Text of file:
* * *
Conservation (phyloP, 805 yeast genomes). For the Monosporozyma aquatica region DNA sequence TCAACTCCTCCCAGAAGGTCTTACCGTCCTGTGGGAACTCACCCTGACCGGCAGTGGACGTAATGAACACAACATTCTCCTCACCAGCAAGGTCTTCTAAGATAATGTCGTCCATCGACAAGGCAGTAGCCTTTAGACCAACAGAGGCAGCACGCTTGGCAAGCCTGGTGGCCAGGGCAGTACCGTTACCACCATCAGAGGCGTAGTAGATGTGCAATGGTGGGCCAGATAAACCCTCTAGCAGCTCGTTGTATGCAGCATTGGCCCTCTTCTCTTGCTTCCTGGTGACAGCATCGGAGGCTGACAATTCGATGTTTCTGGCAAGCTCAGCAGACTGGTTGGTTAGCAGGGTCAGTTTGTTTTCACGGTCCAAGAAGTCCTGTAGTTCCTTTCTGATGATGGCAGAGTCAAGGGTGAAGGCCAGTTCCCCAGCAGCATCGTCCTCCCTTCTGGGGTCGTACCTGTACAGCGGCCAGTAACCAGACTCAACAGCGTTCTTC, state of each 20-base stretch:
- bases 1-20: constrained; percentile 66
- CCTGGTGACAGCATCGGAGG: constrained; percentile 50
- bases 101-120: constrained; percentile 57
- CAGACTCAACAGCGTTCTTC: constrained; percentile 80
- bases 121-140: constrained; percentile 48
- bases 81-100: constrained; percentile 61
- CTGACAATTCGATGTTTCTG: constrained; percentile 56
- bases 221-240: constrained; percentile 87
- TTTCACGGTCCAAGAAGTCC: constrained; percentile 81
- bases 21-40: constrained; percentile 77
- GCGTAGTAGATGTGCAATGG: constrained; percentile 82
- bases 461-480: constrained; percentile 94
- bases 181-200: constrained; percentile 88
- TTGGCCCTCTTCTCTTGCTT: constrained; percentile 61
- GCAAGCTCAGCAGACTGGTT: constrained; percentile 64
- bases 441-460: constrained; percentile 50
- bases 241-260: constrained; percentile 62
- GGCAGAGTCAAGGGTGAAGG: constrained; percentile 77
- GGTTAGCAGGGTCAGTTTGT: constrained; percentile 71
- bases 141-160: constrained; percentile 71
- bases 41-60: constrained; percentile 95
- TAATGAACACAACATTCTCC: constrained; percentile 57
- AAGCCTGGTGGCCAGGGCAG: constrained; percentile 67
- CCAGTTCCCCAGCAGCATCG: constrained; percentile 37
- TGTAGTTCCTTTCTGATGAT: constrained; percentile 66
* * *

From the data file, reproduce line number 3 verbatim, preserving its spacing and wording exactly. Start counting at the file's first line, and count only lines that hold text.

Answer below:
- CCTGGTGACAGCATCGGAGG: constrained; percentile 50